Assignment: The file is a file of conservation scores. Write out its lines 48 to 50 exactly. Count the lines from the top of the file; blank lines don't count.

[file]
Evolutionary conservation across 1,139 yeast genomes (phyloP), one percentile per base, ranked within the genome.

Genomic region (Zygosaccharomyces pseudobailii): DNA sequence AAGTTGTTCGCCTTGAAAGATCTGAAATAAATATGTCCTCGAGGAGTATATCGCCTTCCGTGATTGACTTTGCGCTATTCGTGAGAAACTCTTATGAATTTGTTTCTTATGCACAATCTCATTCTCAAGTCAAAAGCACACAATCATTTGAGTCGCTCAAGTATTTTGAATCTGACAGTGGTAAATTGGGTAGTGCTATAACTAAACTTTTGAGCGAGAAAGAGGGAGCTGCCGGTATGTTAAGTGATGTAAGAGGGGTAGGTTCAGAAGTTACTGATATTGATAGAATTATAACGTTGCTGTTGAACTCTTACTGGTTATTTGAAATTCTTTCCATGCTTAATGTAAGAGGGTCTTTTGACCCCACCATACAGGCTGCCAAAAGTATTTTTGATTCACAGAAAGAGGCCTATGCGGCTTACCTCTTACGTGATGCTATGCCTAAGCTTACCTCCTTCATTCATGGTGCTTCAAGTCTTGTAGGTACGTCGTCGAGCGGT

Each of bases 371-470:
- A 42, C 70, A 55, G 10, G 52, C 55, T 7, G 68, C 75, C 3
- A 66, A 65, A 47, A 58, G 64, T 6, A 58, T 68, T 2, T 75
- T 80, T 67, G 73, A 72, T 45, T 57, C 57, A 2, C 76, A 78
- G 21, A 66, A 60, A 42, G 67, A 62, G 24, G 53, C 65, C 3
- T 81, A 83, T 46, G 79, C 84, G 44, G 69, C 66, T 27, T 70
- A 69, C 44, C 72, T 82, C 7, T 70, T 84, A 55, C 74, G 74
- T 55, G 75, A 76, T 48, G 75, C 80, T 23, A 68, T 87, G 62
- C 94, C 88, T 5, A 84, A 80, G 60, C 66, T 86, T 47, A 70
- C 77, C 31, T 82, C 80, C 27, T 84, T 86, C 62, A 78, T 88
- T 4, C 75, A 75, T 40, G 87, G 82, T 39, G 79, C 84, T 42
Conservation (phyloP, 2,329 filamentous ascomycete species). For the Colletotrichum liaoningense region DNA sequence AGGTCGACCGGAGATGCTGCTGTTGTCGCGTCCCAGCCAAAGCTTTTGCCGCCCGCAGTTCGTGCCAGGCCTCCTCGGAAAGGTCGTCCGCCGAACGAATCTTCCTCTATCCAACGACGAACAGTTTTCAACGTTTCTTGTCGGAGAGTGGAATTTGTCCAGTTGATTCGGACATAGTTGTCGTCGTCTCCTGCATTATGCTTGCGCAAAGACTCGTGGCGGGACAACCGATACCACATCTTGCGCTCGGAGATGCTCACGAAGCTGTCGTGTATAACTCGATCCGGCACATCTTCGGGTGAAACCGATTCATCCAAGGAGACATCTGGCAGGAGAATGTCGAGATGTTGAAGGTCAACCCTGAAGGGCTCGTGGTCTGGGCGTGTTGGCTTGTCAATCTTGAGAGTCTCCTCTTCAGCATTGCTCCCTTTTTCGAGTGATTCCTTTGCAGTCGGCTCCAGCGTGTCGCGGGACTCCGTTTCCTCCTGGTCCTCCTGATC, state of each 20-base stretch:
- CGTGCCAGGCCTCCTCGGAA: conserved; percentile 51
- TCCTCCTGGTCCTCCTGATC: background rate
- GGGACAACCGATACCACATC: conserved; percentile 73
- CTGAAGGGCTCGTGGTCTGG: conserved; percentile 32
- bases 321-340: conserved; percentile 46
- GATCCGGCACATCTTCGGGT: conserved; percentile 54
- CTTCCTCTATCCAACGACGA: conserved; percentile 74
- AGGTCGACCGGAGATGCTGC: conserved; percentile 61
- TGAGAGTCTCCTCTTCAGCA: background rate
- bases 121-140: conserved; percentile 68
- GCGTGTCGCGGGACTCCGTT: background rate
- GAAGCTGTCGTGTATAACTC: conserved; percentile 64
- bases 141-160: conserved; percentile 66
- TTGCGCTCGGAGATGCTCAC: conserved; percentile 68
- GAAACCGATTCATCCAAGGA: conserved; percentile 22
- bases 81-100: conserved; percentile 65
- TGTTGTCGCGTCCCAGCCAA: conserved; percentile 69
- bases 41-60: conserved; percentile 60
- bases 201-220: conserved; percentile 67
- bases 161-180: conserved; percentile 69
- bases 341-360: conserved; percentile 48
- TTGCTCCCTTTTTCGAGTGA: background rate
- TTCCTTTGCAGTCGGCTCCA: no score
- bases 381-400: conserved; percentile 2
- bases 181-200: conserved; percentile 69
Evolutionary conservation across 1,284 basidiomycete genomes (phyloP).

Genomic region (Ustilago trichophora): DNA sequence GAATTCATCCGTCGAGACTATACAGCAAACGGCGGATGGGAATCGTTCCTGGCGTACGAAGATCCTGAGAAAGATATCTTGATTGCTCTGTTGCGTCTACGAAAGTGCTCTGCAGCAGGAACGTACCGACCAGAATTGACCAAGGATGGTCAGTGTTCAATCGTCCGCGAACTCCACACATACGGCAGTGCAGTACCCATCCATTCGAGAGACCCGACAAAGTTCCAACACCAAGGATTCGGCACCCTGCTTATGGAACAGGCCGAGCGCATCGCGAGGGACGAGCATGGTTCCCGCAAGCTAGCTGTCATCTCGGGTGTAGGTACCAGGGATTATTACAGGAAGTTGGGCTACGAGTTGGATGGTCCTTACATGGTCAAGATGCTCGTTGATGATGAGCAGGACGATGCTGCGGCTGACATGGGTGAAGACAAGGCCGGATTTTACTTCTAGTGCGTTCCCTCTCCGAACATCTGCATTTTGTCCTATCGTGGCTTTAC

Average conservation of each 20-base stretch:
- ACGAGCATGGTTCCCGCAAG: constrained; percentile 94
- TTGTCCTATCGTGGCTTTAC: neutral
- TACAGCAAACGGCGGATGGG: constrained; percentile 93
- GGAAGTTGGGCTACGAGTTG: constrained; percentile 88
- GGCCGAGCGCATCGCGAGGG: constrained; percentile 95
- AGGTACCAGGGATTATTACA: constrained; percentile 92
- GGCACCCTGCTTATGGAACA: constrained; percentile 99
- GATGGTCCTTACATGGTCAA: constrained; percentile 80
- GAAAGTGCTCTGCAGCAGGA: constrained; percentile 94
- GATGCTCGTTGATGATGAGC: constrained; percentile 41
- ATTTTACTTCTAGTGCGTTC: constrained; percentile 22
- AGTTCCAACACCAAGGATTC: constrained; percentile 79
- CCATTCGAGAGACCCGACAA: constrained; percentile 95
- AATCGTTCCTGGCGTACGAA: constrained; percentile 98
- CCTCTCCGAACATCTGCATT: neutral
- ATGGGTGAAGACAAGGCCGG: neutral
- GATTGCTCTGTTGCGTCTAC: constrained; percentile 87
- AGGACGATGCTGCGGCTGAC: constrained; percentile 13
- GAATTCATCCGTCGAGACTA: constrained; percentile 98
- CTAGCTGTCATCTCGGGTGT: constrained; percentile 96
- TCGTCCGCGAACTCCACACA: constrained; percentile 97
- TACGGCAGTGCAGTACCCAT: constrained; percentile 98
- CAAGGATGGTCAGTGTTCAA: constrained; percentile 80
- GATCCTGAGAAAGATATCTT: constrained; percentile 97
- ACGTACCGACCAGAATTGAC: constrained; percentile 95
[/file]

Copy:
- AGGTACCAGGGATTATTACA: constrained; percentile 92
- GGCACCCTGCTTATGGAACA: constrained; percentile 99
- GATGGTCCTTACATGGTCAA: constrained; percentile 80